Monthly Archives: February 2013

I prefer Lakefront Brewery for more than just a brew



Lakefront Brewery is one of my favorite brands. One reason Lakefront remains top-of-mind is their commitment and engagement in the social space. Here are two reasons that Lakefront Brewery utilizes their social networks well.

  1. Lakefront is human

Lakefront comes off as approachable and down to earth on their social platforms. From a consumer standpoint, you can relate to a brand that speaks your language. More importantly, consumers relate to brands that are part of their lives, share their triumphs and understand their struggles. People want to be interacting with other people. The more a brand can become a person, the more compelling and engaging the brand will be to their followers.

Here’s a great example of Lakefront Brewery utilizing the human element with their My Turn Series, which allows their employees a shot at concocting their very own brew. This literally puts a person’s name next to their brand. Chad could be anyone walking down the street, but it’s the fact that he’s walking on the same street as everyone else- that’s important. Sharing pictures and mentioning the release dates of this series adds to the power of this human element within the Lakefront Brewery brand.

Lakefront Myturn

2.   Lakefront is responsive

If you look at their Twitter feed it’s trickled with tweets and retweets from Lakefront Brewery followers. It’s important for brands to remain a part of the conversation. It adds to the human element and encourages followers to engage in conversation. The more conversation a brand can have with its audience the better. That two-way conversation will move consumers from brand purchasers to brand loyalists and advocates.

Lakefront Twitter

If you look at Budweiser’s Twitter feed they have little conversation with their audience and seem to never retweet their fans.

Budweiser Twitter

Those are a few reasons I think Lakefront Brewery does a great job engaging with their followers using social media.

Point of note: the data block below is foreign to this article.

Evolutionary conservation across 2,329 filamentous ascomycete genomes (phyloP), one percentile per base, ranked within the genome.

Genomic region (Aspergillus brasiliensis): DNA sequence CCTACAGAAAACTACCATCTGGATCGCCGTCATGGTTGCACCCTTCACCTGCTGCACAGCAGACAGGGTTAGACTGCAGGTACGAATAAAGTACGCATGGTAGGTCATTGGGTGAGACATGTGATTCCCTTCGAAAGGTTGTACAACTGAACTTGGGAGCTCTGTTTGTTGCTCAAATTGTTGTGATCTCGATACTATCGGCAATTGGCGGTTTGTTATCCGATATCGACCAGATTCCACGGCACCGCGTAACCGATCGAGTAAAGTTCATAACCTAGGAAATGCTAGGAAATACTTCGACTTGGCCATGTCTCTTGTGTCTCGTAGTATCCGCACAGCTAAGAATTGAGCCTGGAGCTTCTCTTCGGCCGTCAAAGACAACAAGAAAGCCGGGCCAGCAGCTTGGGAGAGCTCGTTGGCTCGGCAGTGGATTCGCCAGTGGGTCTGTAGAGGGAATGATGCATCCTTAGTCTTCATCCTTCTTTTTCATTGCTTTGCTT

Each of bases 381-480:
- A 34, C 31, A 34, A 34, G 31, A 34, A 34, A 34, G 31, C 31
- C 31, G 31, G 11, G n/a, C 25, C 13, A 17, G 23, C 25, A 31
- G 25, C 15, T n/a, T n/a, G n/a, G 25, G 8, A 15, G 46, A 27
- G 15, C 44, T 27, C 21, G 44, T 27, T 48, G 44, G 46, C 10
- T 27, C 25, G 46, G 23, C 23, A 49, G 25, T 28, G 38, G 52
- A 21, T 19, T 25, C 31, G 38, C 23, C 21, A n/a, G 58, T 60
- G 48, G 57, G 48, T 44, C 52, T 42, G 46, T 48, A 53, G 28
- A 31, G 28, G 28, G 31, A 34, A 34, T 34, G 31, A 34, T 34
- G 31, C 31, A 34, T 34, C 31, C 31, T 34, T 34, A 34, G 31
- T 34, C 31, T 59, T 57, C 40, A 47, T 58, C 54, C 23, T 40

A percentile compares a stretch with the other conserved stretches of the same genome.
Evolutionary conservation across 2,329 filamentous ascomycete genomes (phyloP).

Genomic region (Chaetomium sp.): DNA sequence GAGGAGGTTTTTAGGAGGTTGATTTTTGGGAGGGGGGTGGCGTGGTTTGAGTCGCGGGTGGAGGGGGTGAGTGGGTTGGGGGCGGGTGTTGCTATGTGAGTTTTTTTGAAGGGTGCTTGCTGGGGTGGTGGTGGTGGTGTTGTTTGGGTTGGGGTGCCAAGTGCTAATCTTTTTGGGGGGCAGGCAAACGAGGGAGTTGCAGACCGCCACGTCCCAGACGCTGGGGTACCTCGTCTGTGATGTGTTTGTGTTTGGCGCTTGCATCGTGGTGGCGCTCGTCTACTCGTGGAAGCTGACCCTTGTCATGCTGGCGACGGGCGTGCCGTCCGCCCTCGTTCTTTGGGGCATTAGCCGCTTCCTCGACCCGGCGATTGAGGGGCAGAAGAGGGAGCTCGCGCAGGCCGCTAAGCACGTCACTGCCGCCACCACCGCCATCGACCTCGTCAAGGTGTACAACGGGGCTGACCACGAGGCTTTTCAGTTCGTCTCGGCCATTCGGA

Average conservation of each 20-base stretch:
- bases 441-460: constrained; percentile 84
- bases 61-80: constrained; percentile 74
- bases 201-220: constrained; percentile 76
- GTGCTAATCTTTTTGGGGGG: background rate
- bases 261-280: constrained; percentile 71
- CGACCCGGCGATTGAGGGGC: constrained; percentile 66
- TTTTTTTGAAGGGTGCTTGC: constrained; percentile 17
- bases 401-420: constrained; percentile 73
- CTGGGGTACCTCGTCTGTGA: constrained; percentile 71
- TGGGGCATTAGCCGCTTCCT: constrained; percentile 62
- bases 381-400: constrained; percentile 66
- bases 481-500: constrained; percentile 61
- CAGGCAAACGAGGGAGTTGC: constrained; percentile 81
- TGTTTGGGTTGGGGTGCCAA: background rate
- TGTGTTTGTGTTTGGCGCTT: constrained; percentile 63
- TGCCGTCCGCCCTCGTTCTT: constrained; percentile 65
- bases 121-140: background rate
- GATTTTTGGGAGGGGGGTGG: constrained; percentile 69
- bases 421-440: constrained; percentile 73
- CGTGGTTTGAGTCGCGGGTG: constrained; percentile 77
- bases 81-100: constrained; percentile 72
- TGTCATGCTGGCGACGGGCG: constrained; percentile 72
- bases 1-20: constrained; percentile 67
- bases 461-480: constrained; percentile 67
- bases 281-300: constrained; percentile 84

Enough about what I think. What do you think?



Budweiser trots away with Super Bowl social victory


While many brands geared up for an exciting Super Bowl, most also understood the potential the night presented. Sure, most brands understand that they should undoubtedly be in the social space during the super bowl, but from what I could tell, few brands understood what being effective in that space actually meant.

The problem with Twitter and social media in general is the lack of strategy while using it. It is not enough to simply be in the space. Brands must show their audience value by linking and sharing content that is meaningful to their lives. Budweiser displayed this well during their 2013 Super Bowl campaign.

If you didn’t catch their commercial or tweets, I recommend checking them out. I don’t think it’s the most beautiful thing I’ve ever seen. What’s beautiful is how on strategy they are with every touch point of this campaign.

Budweiser shows how social media should be used to bring their audience into a two-way conversation. More importantly, they utilized their website as a space for the content to further live, develop and grow.

It seems many brands think that their “social strategy” is to tweet during the Super Bowl. But rather those tweets should are their tactics, which resonate a concept and follow a strategy. Budweiser nailed in this Super Bowl.

Enough about what I think. Tell me what you think below!

Is image manipulation ethical?

cnn vs usa today

I was catching up on breaking news this morning when I noticed something interesting.

I recently downloaded the CNN app for my Windows Phone (finally starting to write more apps for that platform!) and was scrolling through the Christopher Dorner/ LAPD shooting story that shared some breaking details this morning. I was satisfied with the coverage, although I did pick out some typos in another story, but it did suffice for my morning news consumption. I was surprised to see, however, when I returned to my trusted USA Today app that I’ve used for several months. The picture of Dorner was exactly the same, yet strikingly different.

Home screen. Scroll down. CNN- loading..

Yes, it was the same picture, but definitely enhanced with a darker look and feel. This case sounds familiar. Remember the O.J. Simpson Newsweek and Time magazine from Media Ethics? I sure do.


In both cases, I would argue that these men don’t deserve much sympathy. However, is it ethical from a mass communications standpoint to deceive our audience my manipulating images?

Some food for though. Let me know what you think below!

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